The Education That Time Forgot, Part 2

, , , , , | Right | August 24, 2020

I work at a state park where we have some rather large grindstones/kettlestones set up around our visitor center. I get this question almost every day from seventy-year-old elderly folks, to forty-year-old parents, to five-year-old children, even though we have giant posters explaining that they are very round rocks that helped carve out our potholes/kettleholes years ago.

Customer: “Is that a dinosaur egg?”

Me: “What? Uh… no. No, it’s not.”

Related:
The Education That Time Forgot

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Being A Jerk Is In Her Nature

, , , , , | Friendly | August 23, 2020

There is a nature preserve near my house with a path all around a lake and a floating bridge across one section of it. For a long time, it was made of wood, but in the past few years, it has been replaced with a man-made material. It is constructed of many separate sections to accommodate for shifts in water level, with ramped metal connections in between.

One day, when I’m walking the loop, I decide to take a picture of a duck that is standing no more than two feet from me, completely chill with my presence. I hear someone approaching on the bridge — the connectors unfortunately make a lot of noise when stepped on — think nothing of it, and keep snapping away.

Then, the approaching woman addresses me.

Woman: “The kids must love this, huh?”

Me: *Smiling* “Yeah, they—”

The woman SLAMS her foot on the next metal connector.

Woman: “Such a nice sound, isn’t it?”

I just stare at her, shocked, as she walks to the next one.

Woman: “Coming out here to enjoy the nature and—” *SLAM* “—scaring all the birds away!” *SLAM* “It’s just so nice, isn’t it?” *SLAM*

She proceeded to stomp on every single connector for the entire rest of the bridge, raising her knee to hip-height each time for maximum stompage, repeating her complaints to every single group on the bridge, some of which included small children that never made a peep.

Eventually, she rounded a corner behind some brush, but even a hundred feet away, I could still hear her stomping and complaining all the way back to land.

Relieved to know someone was setting such a good example for the next generation as to how they should act in nature, I turned back to my duck. For some reason, she’d flown away. How odd.

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Falling Levels Of Education

, , , , | Right | July 14, 2020

I work in Yosemite and we’re doing construction on the trail to Yosemite Falls. Later in the summer, the Yosemite Falls dry up and I overhear a tourist ask an employee in the uniform.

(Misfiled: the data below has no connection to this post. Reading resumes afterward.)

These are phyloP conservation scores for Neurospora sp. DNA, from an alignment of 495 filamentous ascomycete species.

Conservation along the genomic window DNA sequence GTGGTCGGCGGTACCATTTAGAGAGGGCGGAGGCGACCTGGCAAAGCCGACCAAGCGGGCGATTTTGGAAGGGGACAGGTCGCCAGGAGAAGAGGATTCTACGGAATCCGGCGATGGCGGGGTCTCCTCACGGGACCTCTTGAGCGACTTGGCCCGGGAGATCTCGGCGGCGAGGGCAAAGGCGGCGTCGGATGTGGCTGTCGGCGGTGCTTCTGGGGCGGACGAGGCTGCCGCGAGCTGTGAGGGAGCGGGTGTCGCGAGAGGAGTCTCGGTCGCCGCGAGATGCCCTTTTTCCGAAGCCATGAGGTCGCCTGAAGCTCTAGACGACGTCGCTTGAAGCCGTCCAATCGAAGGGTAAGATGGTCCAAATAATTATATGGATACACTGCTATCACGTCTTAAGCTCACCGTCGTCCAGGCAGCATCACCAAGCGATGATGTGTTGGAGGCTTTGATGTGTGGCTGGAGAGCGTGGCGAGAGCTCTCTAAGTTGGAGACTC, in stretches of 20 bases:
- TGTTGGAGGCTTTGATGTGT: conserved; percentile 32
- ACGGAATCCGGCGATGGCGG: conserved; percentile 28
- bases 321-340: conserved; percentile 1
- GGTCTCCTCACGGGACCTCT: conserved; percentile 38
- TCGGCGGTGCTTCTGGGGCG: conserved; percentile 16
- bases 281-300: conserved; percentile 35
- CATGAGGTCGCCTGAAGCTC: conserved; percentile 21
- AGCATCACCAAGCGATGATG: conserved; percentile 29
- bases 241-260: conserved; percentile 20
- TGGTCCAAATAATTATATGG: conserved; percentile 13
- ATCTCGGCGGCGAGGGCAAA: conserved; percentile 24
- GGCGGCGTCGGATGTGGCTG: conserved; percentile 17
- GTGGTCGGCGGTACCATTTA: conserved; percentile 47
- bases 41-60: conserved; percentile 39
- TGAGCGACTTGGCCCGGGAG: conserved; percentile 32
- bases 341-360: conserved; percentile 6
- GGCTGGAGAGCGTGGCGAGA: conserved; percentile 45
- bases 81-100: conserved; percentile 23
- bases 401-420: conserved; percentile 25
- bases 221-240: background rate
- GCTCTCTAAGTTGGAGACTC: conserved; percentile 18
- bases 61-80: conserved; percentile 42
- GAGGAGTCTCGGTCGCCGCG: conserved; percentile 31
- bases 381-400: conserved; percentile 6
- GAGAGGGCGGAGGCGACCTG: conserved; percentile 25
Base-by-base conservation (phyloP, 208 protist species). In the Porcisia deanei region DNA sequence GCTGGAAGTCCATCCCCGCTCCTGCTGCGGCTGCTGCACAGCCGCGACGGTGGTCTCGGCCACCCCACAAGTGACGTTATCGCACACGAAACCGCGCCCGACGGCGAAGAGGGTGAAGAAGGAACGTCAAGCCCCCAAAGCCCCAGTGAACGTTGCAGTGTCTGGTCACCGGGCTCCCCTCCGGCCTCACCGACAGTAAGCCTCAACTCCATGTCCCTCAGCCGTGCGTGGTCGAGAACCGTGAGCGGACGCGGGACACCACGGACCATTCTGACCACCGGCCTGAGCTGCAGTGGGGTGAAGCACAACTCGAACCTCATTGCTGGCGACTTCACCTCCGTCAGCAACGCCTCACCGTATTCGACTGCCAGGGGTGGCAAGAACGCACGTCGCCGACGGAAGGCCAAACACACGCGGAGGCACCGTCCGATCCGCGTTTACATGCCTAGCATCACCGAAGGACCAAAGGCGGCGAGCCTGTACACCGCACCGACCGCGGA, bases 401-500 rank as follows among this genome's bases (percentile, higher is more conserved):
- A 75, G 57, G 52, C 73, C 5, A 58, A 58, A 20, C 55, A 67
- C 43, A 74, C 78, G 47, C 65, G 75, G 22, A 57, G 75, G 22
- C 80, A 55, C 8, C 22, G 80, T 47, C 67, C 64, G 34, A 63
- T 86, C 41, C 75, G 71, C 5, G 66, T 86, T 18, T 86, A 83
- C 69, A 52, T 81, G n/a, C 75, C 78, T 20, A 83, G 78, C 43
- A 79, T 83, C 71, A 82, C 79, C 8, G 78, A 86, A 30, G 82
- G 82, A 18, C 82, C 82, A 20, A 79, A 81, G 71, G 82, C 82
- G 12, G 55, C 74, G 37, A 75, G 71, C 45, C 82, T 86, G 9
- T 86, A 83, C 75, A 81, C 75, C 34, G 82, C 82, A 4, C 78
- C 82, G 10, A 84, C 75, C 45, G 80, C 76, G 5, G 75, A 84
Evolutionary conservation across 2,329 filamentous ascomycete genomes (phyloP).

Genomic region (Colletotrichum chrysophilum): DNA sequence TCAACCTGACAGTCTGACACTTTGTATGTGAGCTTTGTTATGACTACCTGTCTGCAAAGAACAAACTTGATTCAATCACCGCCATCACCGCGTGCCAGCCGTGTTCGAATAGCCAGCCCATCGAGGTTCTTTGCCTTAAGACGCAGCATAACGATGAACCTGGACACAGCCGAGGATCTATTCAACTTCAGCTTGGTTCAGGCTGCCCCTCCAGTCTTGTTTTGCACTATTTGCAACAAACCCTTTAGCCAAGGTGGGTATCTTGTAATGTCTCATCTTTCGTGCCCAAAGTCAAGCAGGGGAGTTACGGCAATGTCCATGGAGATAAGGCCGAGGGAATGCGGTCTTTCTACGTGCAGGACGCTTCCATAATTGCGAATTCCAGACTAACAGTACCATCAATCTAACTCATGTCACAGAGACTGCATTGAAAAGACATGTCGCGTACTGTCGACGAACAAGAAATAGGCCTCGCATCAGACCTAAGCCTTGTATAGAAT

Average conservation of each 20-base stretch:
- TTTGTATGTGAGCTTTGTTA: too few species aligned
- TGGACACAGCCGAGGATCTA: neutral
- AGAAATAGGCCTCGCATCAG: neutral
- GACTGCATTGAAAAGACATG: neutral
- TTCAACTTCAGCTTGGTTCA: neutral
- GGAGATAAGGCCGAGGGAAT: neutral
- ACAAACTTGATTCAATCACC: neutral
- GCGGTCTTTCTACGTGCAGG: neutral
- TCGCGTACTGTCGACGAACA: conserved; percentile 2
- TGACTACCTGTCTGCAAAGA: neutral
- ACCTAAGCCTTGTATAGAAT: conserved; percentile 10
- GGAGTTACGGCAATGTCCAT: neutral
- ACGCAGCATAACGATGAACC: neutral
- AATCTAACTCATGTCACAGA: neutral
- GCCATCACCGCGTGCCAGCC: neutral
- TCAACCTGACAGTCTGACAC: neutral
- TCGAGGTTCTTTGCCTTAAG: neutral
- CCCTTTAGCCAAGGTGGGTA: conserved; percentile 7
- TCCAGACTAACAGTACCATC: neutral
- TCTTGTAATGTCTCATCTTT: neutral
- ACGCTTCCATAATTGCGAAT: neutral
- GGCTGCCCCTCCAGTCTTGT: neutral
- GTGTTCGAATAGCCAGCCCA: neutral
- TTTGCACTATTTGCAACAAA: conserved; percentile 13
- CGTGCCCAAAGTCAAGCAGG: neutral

Tourist: “Will they turn the falls back on as soon as they finish construction?”

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Beating That Excuse To Death

, , , | Working | July 4, 2020

During a chat after work, in the staff room, we suddenly remember an event from a few years ago.

Manager: “If people don’t show up for work, it’s one thing. When such a person comes in again, we’ll talk about it. But lying to get a day off — that’s different. That will get you fired. Or at least, it will stop us from scheduling you.”

Me: “Like the one guy who claimed he had to go to a funeral?”

Manager: “Oh, yes, that one. He told us he had to attend the funeral of his girlfriend’s grandfather… at Second Pentecost Day.”

The Monday after Pentecost is also a holiday in the Netherlands.

Me: “’He even called me that morning, asking if I could cover for him. I was like, ‘Oh, condolences,’ and he answered, ‘Oh, yeah, I’ve known the man for only two weeks.’ I couldn’t cover because I was already working that day, but I was a bit surprised that he had a new girlfriend. And about the date of the funeral.”

Manager: “Yep. We didn’t trust it, so we asked him to send in a copy of the invitation. I looked at it and then I thought, ‘Oh, yes, it’s not that strange that they bury the man on a holiday. I mean, I would do it as soon as possible, since he’s been dead at home for all these months.’ He had photoshopped the date of the funeral but forgot to change the date of death!”

So, that had been the end of that guy’s career with us. However, the manager didn’t even tell the best part of the story. A year later, another coworker pulled exactly the same stunt. Guess what? He was fired, too!

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Off The Leash And Out Of Line

, , , , , , , | Friendly | June 2, 2020

In the north-central part of Calgary, Alberta, there is a large park that is kept as close to natural prairie conditions as possible, the only upgrades being surfaced paths to limit where people can walk. A significant portion of it is designated as an off-leash area. Although we had no dogs at the time, we often walked there.

One day, we were on a path that intersected another path at right angles. On our left on the new trail, walking towards the intersection, were a woman and her dog. The animal was perhaps forty pounds, acting in a non-threatening manner and, of course, not on a lead. On the trail to our right, walking in the opposite direction, was a family of four — two boys, ages between six and ten, a small mom in her forties, and the tall, heavyset father.

When the two parties were perhaps fifteen meters apart, the dad yelled, “Put that dog on a leash!” There was no hint of a request in his voice.

The woman replied, “Sir, this is an off-lead area.”

The father responded, “My little guy is afraid of dogs. Leash him!”

I wanted to ask him why he took his kids there, but decided discretion was the better part of valor. The woman did leash the dog and another bully got rewarded.

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